The recent news that GOP gubernatorial candidate Rick Hill decided to take $500,000 from the Montana Republican Party in contravention of the spirit, if not the letter of Montana campaign law is hardly the marker of a candidate who is concerned with ethical campaigning.
It’s also not something new. Throughout Mr. Hill’s political career, he’s shown a willingness to take ethical shortcuts that betray a character more interested in victory than doing what’s right.
- During his first campaign for public office, against Bill Yellowtail. Hill coordinated with Triad Management Services to smear Yellowtail, running negative advertisements attacking Mr. Yellowtail over his relationship with his wife. Time Magazine described Hill’s action as “ a turning point in the race, and it appears to be a prime example of the new dirty word in the financing of elections: coordination.” It was so bad that actions like those of Congressman Hill led to the first wave of campaign finance reform.
- In the campaign that preceded his early “retirement” Hill made a despicable attack against his opponent, Nancy Keenan, suggesting that she was unfit for office because she had not borne children. Later, Keenan revealed that she had been unable to bear children because of an illness that necessitated a hysterectomy when she was younger.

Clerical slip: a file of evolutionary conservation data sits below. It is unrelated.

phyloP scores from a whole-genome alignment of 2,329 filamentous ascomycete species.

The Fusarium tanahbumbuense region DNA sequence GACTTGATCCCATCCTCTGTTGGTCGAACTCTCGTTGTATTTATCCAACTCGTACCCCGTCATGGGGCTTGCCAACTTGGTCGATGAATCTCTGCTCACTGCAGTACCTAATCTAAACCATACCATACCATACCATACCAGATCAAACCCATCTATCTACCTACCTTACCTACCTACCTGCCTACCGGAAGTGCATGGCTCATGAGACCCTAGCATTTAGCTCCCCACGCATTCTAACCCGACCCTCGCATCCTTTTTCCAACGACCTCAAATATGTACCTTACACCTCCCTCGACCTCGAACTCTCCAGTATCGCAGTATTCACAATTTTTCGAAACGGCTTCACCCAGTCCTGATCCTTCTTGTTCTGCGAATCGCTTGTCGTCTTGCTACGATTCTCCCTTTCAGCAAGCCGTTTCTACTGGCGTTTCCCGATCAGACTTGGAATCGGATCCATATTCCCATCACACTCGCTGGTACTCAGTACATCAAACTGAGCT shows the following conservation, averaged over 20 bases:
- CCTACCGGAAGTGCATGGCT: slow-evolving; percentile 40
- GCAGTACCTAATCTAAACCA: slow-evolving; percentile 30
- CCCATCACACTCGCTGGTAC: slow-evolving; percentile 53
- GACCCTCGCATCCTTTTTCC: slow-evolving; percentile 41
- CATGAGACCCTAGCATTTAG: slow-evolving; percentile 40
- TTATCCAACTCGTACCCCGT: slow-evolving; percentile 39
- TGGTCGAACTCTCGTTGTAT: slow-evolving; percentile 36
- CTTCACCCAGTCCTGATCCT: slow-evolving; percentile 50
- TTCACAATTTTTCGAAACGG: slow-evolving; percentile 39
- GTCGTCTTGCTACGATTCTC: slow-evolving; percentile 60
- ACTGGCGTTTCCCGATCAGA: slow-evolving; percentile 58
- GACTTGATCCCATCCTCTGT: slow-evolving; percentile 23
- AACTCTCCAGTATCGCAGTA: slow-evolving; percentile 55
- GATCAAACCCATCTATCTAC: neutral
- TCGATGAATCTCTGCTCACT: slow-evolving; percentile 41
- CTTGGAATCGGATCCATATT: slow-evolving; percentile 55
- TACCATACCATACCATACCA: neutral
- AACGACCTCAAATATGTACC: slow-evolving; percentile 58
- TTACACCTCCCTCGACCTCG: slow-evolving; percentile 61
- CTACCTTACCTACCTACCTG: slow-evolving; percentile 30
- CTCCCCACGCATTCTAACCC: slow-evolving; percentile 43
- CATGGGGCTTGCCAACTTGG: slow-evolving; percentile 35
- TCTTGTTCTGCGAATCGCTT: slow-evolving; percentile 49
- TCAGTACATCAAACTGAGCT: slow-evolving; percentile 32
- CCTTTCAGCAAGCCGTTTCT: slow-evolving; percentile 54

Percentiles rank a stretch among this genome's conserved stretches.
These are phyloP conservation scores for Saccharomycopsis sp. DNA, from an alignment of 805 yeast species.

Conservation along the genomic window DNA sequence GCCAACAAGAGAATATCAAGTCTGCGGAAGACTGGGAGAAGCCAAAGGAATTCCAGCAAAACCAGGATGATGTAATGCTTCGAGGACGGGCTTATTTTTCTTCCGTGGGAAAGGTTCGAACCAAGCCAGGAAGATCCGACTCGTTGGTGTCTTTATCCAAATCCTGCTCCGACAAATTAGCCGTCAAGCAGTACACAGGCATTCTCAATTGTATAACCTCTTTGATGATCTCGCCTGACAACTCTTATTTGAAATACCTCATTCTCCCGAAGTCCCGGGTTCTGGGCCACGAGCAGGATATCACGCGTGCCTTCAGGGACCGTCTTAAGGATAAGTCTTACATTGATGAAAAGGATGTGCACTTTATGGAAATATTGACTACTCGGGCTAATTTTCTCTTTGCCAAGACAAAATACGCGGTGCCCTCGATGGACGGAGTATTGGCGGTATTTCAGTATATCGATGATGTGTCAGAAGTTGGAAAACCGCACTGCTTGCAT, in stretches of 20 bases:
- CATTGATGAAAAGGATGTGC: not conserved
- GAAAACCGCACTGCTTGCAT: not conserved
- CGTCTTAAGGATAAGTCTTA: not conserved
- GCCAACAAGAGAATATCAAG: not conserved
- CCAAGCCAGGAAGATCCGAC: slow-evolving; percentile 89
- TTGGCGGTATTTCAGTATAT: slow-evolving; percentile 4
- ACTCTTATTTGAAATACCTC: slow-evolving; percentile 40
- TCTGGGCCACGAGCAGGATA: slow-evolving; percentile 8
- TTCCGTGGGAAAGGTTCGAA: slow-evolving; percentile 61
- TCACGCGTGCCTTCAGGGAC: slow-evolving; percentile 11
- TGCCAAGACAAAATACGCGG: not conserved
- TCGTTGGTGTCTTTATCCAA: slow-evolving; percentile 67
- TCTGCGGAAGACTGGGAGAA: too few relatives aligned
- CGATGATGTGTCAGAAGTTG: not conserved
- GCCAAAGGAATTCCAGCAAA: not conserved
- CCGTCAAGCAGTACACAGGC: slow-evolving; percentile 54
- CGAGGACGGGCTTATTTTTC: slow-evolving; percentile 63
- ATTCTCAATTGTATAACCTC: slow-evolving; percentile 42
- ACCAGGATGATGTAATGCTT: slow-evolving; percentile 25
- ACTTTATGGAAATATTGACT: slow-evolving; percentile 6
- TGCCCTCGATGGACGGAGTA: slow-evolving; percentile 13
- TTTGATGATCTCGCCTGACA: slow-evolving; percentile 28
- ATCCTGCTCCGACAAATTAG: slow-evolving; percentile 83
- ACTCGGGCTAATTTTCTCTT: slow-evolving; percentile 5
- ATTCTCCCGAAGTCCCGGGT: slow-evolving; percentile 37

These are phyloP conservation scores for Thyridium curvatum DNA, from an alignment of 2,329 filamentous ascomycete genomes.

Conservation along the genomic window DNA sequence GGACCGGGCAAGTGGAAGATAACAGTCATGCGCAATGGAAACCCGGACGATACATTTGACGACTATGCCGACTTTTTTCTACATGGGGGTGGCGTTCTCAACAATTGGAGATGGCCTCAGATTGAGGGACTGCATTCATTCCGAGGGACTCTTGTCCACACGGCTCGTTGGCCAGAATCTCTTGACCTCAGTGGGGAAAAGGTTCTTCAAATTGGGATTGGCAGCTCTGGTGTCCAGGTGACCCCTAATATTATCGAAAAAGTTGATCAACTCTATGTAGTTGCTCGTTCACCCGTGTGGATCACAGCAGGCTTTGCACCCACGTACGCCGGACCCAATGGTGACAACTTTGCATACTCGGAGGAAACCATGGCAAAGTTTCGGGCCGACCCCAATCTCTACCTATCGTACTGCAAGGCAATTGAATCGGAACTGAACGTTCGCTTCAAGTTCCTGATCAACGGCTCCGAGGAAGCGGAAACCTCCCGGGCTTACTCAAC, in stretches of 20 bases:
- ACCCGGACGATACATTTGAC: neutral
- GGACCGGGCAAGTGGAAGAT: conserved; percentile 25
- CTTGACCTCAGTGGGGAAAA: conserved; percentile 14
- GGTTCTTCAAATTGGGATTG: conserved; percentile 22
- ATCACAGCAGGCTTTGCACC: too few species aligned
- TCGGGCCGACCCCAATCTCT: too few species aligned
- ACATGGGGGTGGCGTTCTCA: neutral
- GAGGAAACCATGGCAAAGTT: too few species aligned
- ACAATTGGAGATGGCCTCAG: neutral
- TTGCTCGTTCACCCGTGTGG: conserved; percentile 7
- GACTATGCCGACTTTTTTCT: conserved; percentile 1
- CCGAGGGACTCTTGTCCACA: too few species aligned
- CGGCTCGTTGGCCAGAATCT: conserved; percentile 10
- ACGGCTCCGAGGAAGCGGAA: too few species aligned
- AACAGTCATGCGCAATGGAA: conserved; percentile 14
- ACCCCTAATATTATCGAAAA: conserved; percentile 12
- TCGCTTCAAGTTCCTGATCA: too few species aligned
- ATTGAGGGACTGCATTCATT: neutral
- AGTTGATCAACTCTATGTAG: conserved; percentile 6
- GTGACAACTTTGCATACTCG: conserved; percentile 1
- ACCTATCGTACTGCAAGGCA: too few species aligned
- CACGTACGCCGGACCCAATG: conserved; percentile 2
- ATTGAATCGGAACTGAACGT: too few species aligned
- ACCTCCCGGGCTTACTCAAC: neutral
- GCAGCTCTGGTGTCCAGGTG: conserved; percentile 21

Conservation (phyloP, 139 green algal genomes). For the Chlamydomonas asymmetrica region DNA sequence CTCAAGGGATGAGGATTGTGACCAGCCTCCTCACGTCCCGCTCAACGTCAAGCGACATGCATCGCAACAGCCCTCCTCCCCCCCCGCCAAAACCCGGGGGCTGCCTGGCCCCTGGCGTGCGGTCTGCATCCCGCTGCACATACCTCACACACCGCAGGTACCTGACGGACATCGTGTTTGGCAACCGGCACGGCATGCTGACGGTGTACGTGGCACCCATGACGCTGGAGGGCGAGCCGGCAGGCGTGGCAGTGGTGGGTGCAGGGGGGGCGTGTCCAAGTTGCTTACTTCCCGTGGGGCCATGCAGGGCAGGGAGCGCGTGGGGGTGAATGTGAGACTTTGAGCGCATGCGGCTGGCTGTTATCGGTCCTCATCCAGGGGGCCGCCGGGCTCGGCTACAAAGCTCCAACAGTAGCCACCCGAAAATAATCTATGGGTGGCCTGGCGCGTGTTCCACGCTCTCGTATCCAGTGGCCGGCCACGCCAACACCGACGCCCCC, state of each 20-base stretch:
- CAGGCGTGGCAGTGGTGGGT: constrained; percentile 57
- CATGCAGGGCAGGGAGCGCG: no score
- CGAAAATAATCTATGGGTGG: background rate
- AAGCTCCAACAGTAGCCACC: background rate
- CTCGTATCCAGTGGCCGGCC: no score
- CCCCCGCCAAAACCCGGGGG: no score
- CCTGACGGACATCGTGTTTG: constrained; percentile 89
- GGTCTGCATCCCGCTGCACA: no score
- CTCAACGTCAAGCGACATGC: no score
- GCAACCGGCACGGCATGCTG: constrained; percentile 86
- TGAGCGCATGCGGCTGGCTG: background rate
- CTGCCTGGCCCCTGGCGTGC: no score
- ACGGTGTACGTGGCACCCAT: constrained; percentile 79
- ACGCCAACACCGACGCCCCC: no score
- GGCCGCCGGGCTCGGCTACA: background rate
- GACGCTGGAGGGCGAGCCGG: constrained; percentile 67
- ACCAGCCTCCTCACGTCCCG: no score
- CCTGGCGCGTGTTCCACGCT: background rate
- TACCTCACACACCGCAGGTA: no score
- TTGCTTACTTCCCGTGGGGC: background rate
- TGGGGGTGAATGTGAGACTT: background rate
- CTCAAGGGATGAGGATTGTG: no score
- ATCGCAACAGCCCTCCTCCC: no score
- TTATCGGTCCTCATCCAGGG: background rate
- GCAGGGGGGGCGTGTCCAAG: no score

- While a member of Congress, Hill treated those who worked for him with incredible disrespect, edging out all but one member of Congress as the “worst boss on Capitol Hill.” Hill was imperious, rude, and disrespectful—but apparently played a mean game of FreeCell as a member of Congress.
- Hill has a history of association with the worst of Montana’s extreme right, the militia movement.
- During his primary campaign for the Republican nomination, the Hill campaign was caught editing his Wikipedia page, removing references to Hill’s ugly affair and failed marriage, his failure with Workers’ Compensation, and his questionable law degree.
- During the Martz Administration, Hill’s wife used her influence to get sweetheart rent deals from the state government, enriching the Hill family at the expense of Montana taxpayers.
- Despite working for Martz, Hill has repeatedly denied his involvement in her failed economic policies. He even lobbied for a sales tax.
In the end, Montanans will show the good sense to vote against Mr. Hill for his failed policy proposals and reactionary agenda, but ethics do matter. As Steve Bullock noted in the last debate, it seems he is “running against someone who will do anything and say anything to get elected.” Someone who is so willing to put aside ethics when running for office is certainly unlikely to embrace them once he wins an election.
Montana can do better. Consider making an entirely legal donation to Steve Bullock and John Walsh today. Even better, cast your ballot for them.